"The double whammy has the potential to keep the Japanese economy shut down longer and globalization offers Japan's export customers alternatives they might not have enjoyed a decade or two ago," he said. "Hyundai and Ford now are good substitutes for Toyota's cars, and even more so, Caterpillar tractors made in China can replace Komatsu's land movers."
The four most severely affected prefectures (states) in the northeast - Iwate, Miyagi, Fukushima and Ibaraki - account for about 6 percent of Japan's economy.
Power supply has failed in the worst affected areas and power rationing may be imposed in other regions. Ports are closed, steel plants have stopped producing, and several major oil refineries have shut down. Getting manufacturing up and working again may be a bigger challenge than in the catastrophic 1995 Kobe earthquake because a larger area is affected.
In the northeastern city of Sendai, the railway station stood deserted. State television footage showed ceilings and walkways collapsed onto the platforms, walls warped and leaning onto the tracks. There was no indication when the station and lines running through could be repaired and operating again.
The northeast is also a major center for car production, with a myriad of parts suppliers and a network of roads and ports for efficient shipments. Toyota Motor Corp said it would suspend manufacturing at its domestic plants through Wednesday - a production loss of 40,000 cars. Other manufacturers including Sony Corp. and Honda Motor Co. were also forced to halt production.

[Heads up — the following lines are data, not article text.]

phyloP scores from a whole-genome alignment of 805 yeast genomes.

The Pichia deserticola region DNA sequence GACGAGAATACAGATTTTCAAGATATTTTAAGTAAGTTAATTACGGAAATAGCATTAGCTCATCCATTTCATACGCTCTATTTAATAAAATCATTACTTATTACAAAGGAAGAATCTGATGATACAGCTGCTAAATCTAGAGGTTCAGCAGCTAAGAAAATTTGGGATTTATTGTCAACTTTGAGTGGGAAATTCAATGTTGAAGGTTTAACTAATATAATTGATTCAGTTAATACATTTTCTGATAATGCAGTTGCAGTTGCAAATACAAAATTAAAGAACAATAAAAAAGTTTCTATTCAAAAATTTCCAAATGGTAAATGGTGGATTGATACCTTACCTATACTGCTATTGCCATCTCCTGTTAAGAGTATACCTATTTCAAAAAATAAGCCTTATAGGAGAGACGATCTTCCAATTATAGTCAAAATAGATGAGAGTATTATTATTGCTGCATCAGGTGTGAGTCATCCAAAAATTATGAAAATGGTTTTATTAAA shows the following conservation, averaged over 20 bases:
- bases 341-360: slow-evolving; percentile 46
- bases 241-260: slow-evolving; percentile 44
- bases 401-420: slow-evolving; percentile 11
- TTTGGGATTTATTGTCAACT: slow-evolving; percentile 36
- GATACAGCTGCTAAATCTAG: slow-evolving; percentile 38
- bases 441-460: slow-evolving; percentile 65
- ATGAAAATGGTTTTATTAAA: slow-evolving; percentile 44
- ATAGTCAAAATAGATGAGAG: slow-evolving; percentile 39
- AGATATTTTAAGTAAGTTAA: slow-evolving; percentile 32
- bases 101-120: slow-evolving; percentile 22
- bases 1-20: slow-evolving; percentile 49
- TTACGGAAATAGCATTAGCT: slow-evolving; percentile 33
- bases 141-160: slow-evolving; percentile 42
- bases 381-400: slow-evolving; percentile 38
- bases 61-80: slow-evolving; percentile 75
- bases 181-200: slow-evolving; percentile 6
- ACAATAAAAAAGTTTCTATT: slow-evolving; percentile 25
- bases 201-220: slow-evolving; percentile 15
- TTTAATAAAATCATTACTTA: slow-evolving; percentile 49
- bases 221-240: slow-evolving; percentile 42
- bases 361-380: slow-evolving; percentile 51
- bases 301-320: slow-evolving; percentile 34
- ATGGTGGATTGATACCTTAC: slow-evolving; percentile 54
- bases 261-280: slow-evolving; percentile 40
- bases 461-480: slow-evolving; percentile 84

"There is no way to get our products out, even if we make them, with the roads and distribution system damaged," said Honda Motor Co. spokeswoman Natsuno Asanuma.
The aftermath is being felt nationwide.
Four nuclear plants were damaged in the temblors, causing widespread power shortages. Trains in Tokyo, the nation's capital, usually run like clockwork. But are running on a reduced schedule or stopped entirely, preventing millions of commuters from reaching workplaces.
Billions of dollars are expected to be needed to rebuild homes, roads and other infrastructure requiring public spending that will benefit construction companies but add to the national debt.
The economy will eventually get a boost from reconstruction but "this does not mean that Japan is better off," said Julian Jessop, chief international economist at Capital Economics in London. It's a quirk of accounting that destruction of assets is not counted as a reduction in the economy but replacement of those assets boosts economic activity, he said.
Credit Suisse's Shirakawa said in a report the direct economic losses such as property destruction could total 6 trillion yen ($73 billion) to 7 trillion yen. Indirect losses such as lost production will probably be higher.
Other estimates are more pessimistic.
"At the end of the day, this will probably cost a few hundred billion dollars," said Song Seng Wun, economist with CIMB-GK Research in Singapore. "It's going to be a big strain on public finances."
Associated Press Writer Alex Kennedy in Singapore and AP Business Writer Yuri Kageyama contributed to this report.